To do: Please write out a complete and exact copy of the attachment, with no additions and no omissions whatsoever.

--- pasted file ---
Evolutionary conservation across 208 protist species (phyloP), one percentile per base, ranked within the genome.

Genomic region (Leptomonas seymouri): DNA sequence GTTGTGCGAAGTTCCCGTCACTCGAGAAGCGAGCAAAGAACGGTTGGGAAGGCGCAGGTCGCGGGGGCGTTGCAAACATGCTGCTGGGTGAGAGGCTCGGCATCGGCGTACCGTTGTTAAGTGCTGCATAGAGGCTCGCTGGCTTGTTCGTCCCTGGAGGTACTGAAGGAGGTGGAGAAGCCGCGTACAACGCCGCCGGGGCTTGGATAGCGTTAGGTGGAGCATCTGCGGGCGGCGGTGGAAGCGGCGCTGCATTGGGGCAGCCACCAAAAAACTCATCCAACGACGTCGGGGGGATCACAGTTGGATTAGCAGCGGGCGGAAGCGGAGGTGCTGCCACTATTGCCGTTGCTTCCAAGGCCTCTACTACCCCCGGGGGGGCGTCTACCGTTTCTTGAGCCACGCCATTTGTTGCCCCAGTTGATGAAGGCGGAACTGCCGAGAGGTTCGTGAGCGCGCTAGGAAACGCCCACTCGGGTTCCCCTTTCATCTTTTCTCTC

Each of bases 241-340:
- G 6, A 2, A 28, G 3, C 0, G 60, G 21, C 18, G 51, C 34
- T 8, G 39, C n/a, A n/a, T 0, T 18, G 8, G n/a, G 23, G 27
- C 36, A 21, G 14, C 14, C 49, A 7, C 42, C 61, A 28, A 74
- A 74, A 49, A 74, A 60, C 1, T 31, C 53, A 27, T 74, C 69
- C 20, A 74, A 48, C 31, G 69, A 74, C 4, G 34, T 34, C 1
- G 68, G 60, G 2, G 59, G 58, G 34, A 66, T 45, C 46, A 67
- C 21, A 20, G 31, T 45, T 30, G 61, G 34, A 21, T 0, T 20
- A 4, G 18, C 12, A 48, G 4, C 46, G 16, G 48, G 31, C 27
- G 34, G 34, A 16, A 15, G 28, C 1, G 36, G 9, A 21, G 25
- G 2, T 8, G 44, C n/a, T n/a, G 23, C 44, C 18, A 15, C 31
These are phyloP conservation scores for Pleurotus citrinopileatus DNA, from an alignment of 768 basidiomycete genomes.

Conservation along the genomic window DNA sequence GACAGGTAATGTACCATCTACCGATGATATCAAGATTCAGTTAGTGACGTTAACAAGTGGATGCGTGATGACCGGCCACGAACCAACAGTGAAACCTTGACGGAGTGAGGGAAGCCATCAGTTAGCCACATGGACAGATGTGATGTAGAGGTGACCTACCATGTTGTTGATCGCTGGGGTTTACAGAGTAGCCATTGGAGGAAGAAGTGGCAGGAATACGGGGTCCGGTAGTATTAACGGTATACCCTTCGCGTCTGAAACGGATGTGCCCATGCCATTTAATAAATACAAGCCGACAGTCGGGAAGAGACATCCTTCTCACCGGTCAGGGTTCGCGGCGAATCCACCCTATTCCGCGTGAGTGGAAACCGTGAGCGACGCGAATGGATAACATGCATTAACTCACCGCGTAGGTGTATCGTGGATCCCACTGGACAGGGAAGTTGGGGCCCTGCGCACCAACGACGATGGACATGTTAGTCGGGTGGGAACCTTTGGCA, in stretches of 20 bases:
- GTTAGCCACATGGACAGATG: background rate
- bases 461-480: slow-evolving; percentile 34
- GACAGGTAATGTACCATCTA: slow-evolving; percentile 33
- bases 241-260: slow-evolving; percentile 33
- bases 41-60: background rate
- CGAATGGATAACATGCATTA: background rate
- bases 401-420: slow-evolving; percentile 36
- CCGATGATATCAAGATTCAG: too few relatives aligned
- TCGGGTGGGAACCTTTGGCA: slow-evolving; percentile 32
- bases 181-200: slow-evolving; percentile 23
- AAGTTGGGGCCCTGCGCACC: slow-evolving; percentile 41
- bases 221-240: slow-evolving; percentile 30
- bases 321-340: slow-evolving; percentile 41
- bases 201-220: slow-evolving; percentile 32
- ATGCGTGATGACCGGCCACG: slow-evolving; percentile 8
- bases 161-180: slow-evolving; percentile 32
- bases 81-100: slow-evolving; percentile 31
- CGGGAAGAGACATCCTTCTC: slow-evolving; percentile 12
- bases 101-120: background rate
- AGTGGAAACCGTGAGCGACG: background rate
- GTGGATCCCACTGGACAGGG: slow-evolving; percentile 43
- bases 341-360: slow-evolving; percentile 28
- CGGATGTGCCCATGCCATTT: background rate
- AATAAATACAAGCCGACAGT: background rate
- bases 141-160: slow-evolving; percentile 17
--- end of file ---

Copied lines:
Evolutionary conservation across 208 protist species (phyloP), one percentile per base, ranked within the genome.

Genomic region (Leptomonas seymouri): DNA sequence GTTGTGCGAAGTTCCCGTCACTCGAGAAGCGAGCAAAGAACGGTTGGGAAGGCGCAGGTCGCGGGGGCGTTGCAAACATGCTGCTGGGTGAGAGGCTCGGCATCGGCGTACCGTTGTTAAGTGCTGCATAGAGGCTCGCTGGCTTGTTCGTCCCTGGAGGTACTGAAGGAGGTGGAGAAGCCGCGTACAACGCCGCCGGGGCTTGGATAGCGTTAGGTGGAGCATCTGCGGGCGGCGGTGGAAGCGGCGCTGCATTGGGGCAGCCACCAAAAAACTCATCCAACGACGTCGGGGGGATCACAGTTGGATTAGCAGCGGGCGGAAGCGGAGGTGCTGCCACTATTGCCGTTGCTTCCAAGGCCTCTACTACCCCCGGGGGGGCGTCTACCGTTTCTTGAGCCACGCCATTTGTTGCCCCAGTTGATGAAGGCGGAACTGCCGAGAGGTTCGTGAGCGCGCTAGGAAACGCCCACTCGGGTTCCCCTTTCATCTTTTCTCTC

Each of bases 241-340:
- G 6, A 2, A 28, G 3, C 0, G 60, G 21, C 18, G 51, C 34
- T 8, G 39, C n/a, A n/a, T 0, T 18, G 8, G n/a, G 23, G 27
- C 36, A 21, G 14, C 14, C 49, A 7, C 42, C 61, A 28, A 74
- A 74, A 49, A 74, A 60, C 1, T 31, C 53, A 27, T 74, C 69
- C 20, A 74, A 48, C 31, G 69, A 74, C 4, G 34, T 34, C 1
- G 68, G 60, G 2, G 59, G 58, G 34, A 66, T 45, C 46, A 67
- C 21, A 20, G 31, T 45, T 30, G 61, G 34, A 21, T 0, T 20
- A 4, G 18, C 12, A 48, G 4, C 46, G 16, G 48, G 31, C 27
- G 34, G 34, A 16, A 15, G 28, C 1, G 36, G 9, A 21, G 25
- G 2, T 8, G 44, C n/a, T n/a, G 23, C 44, C 18, A 15, C 31
These are phyloP conservation scores for Pleurotus citrinopileatus DNA, from an alignment of 768 basidiomycete genomes.

Conservation along the genomic window DNA sequence GACAGGTAATGTACCATCTACCGATGATATCAAGATTCAGTTAGTGACGTTAACAAGTGGATGCGTGATGACCGGCCACGAACCAACAGTGAAACCTTGACGGAGTGAGGGAAGCCATCAGTTAGCCACATGGACAGATGTGATGTAGAGGTGACCTACCATGTTGTTGATCGCTGGGGTTTACAGAGTAGCCATTGGAGGAAGAAGTGGCAGGAATACGGGGTCCGGTAGTATTAACGGTATACCCTTCGCGTCTGAAACGGATGTGCCCATGCCATTTAATAAATACAAGCCGACAGTCGGGAAGAGACATCCTTCTCACCGGTCAGGGTTCGCGGCGAATCCACCCTATTCCGCGTGAGTGGAAACCGTGAGCGACGCGAATGGATAACATGCATTAACTCACCGCGTAGGTGTATCGTGGATCCCACTGGACAGGGAAGTTGGGGCCCTGCGCACCAACGACGATGGACATGTTAGTCGGGTGGGAACCTTTGGCA, in stretches of 20 bases:
- GTTAGCCACATGGACAGATG: background rate
- bases 461-480: slow-evolving; percentile 34
- GACAGGTAATGTACCATCTA: slow-evolving; percentile 33
- bases 241-260: slow-evolving; percentile 33
- bases 41-60: background rate
- CGAATGGATAACATGCATTA: background rate
- bases 401-420: slow-evolving; percentile 36
- CCGATGATATCAAGATTCAG: too few relatives aligned
- TCGGGTGGGAACCTTTGGCA: slow-evolving; percentile 32
- bases 181-200: slow-evolving; percentile 23
- AAGTTGGGGCCCTGCGCACC: slow-evolving; percentile 41
- bases 221-240: slow-evolving; percentile 30
- bases 321-340: slow-evolving; percentile 41
- bases 201-220: slow-evolving; percentile 32
- ATGCGTGATGACCGGCCACG: slow-evolving; percentile 8
- bases 161-180: slow-evolving; percentile 32
- bases 81-100: slow-evolving; percentile 31
- CGGGAAGAGACATCCTTCTC: slow-evolving; percentile 12
- bases 101-120: background rate
- AGTGGAAACCGTGAGCGACG: background rate
- GTGGATCCCACTGGACAGGG: slow-evolving; percentile 43
- bases 341-360: slow-evolving; percentile 28
- CGGATGTGCCCATGCCATTT: background rate
- AATAAATACAAGCCGACAGT: background rate
- bases 141-160: slow-evolving; percentile 17